[0234] (e) Recording preparation region 142 is assured between recording start position determination mark 141 and the recording start position of continuous data recording unit 110 b, so that the information recording/reproduction apparatus becomes ready to record while a focused beam spot passes by this recording preparation region 142.

[0235] <Comment on e> The S/N ratio of a wobble modulation signal obtained from the wobbled groove is very poor, and the probability that the start position of recording start position determination mark 141 is always detected is low. Hence, in the embodiment of the present invention, since a wobble with period “2τ” and that with period “τ” are alternately repeated for four cycles, the information recording/reproduction apparatus can find recording start position determination mark 141 somewhere in four cycles.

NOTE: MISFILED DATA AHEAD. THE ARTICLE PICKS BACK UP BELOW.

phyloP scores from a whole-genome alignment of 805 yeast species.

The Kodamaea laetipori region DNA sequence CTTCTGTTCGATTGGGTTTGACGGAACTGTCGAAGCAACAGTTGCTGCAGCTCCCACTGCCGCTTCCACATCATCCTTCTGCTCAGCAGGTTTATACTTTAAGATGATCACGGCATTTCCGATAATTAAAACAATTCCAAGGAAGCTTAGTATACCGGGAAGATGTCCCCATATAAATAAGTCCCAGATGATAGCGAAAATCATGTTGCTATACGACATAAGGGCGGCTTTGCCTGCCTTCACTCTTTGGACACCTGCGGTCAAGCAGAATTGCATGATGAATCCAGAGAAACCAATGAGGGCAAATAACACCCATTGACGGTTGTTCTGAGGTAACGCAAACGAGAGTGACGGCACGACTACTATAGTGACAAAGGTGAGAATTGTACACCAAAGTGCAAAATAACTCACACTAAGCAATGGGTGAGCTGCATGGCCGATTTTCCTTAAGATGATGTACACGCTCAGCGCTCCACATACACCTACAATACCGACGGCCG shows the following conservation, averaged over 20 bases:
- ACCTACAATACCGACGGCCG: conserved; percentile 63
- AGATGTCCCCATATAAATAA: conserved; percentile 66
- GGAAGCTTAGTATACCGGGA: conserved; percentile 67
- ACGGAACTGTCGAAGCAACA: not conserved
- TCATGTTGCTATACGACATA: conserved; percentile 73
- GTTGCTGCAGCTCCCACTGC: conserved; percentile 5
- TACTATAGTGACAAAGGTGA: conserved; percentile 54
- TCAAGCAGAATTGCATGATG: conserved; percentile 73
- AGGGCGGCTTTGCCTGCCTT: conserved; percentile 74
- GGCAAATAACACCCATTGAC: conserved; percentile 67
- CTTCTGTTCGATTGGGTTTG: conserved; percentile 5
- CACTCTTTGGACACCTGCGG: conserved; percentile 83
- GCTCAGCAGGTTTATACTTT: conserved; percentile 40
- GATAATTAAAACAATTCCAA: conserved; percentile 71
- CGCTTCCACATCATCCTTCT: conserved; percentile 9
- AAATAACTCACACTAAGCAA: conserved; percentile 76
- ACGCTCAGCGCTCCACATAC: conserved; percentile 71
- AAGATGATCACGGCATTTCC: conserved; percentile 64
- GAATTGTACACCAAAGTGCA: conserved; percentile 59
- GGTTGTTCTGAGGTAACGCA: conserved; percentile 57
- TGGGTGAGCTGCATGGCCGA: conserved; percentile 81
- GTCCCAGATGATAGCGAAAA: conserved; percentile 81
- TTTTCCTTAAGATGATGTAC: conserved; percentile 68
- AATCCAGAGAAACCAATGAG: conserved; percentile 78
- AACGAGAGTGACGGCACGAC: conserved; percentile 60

[0236] Once the information recording/reproduction apparatus can find a position within recording start position determination mark 141, the gate (detection window) of a high-performance position detection circuit is opened to detect the end position of recording start position determination mark 141 with high precision. Since the physical length of recording preparation region 142 is set to be a specific value in advance, if the end position of recording start position determination mark 141 is detected, the recording process is started after an elapse of a time interval required to pass recording preparation region 142, which is set at the specific value, thus forming recording marks 127 from the head position of continuous data recording unit 110 b. In this manner, since recording preparation region 142 is laid out immediately after recording start position determination mark 141, the end position detection precision of recording start position determination mark 141 can be improved. As a result, the low head position detection precision can be allowed, and a price reduction of a wobble modulation detection circuit can be achieved. Since the end position detection precision of recording start position determination mark 141 is improved, the start position precision of continuous data recording unit 110 b can be greatly improved compared to the prior art.